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Black Man’s Burden: Measured Philanthropy in the British Empire, 1880-1913

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  • Accominotti, Olivier
  • Flandreau, Marc
  • Rezzik, Riad
  • Zumer, Frédéric

Abstract

Ferguson and Schularick (2006) recently provided a measure of the effect of Empire subjection on borrowing countries’ interest rates. They find this effect to be large and significant, ranging between 80 to 180 basis points. We argue that their methodology is inadequate and that their estimates are biased. The reason is that Empire subjection did not affect borrowing conditions at the margin, as they assume, but structurally. We also develop a new approach of the incidence of colonial rule on market access. It suggests that the benefits of Empire were unevenly distributed. It shows that the main incidence of colonial rule was to create financial incentives to adopt development policies that encouraged government spending.

Suggested Citation

  • Accominotti, Olivier & Flandreau, Marc & Rezzik, Riad & Zumer, Frédéric, 2008. "Black Man’s Burden: Measured Philanthropy in the British Empire, 1880-1913," CEPR Discussion Papers 6811, C.E.P.R. Discussion Papers.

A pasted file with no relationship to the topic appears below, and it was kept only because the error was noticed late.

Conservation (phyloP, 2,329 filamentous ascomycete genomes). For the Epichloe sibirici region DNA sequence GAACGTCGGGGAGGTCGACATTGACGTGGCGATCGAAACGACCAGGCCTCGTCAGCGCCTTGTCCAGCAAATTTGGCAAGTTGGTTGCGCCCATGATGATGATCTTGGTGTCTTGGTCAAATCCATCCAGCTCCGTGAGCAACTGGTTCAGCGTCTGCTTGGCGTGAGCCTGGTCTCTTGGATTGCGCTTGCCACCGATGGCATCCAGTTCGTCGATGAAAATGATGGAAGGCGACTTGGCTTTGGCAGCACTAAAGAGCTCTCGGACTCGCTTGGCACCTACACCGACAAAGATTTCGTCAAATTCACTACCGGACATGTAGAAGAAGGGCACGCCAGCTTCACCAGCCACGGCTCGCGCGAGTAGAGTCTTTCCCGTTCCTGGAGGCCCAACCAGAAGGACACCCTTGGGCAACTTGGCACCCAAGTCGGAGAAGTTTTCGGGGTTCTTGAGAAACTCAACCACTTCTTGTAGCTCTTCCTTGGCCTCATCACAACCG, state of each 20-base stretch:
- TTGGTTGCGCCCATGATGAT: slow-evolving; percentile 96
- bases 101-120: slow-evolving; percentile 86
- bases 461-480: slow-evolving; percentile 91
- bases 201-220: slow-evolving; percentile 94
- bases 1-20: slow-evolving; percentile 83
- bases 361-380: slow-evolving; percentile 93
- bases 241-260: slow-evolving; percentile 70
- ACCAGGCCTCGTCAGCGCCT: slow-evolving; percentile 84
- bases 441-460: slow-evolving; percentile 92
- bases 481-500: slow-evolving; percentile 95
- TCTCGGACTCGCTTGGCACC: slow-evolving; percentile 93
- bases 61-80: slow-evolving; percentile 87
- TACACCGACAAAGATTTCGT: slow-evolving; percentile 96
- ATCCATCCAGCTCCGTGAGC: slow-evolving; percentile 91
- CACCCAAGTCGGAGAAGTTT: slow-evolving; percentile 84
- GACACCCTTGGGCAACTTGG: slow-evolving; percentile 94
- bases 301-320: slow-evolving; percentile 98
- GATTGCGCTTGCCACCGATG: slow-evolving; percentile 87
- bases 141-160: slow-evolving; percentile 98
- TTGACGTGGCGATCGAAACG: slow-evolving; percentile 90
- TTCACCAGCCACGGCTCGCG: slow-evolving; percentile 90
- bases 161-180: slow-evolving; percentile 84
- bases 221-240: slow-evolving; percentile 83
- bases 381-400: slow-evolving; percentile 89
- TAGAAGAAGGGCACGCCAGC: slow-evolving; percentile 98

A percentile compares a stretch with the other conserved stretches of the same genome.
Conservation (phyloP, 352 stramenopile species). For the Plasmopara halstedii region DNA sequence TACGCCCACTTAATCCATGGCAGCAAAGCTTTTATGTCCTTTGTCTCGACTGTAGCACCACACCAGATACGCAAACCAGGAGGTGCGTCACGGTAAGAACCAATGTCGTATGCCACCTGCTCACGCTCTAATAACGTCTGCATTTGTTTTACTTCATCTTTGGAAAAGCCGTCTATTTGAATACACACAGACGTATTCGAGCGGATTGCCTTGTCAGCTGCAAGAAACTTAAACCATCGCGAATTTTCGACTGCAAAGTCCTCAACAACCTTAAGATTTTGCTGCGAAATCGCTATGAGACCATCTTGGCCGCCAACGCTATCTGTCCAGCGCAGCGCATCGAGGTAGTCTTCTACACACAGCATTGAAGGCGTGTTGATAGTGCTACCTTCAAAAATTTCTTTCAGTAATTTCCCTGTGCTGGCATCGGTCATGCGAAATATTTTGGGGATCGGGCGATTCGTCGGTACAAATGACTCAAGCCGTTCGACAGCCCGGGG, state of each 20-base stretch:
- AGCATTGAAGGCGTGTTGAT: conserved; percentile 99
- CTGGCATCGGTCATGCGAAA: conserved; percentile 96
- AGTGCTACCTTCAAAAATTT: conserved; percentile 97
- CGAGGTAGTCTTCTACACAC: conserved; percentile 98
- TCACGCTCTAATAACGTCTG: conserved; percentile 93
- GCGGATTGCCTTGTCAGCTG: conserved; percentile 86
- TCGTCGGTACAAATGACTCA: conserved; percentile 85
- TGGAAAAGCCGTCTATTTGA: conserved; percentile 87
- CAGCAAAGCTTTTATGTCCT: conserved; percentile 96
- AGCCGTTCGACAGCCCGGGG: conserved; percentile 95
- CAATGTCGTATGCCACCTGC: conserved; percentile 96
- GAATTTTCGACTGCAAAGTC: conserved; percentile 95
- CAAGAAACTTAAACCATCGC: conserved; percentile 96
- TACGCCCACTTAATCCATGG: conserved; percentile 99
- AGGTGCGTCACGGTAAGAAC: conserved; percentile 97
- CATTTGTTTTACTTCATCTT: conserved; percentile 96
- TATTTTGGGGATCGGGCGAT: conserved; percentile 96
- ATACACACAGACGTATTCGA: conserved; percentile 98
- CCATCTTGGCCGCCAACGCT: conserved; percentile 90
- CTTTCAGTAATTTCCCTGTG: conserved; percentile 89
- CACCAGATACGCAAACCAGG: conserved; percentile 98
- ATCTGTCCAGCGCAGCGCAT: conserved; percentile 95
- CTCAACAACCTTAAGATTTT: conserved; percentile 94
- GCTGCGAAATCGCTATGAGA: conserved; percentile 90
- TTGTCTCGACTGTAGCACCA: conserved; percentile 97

• Handle: RePEc:cpr:ceprdp:6811
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    References listed on IDEAS

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    Cited by:

    1. Marc Flandreau & Juan H. Flores & Norbert Gaillard & Sebastián Nieto-Parra, 2010. "The End of Gatekeeping: Underwriters and the Quality of Sovereign Bond Markets, 1815-2007," NBER Chapters,in: NBER International Seminar on Macroeconomics 2009, pages 53-92 National Bureau of Economic Research, Inc.
    2. Ali Coskun Tuncer, 2009. "„What did guide investors decisions” during the classical gold standard era? The case of Ottoman Empire, 1880-1914," SEEMHN papers 2, National Bank of Serbia.

    More about this item

    Keywords

    bond spreads; credibility; development; empire; institutions; legal frameworks;

    JEL classification:

    • G12 - Financial Economics - - General Financial Markets - - - Asset Pricing; Trading Volume; Bond Interest Rates
    • N20 - Economic History - - Financial Markets and Institutions - - - General, International, or Comparative
    • O16 - Economic Development, Innovation, Technological Change, and Growth - - Economic Development - - - Financial Markets; Saving and Capital Investment; Corporate Finance and Governance

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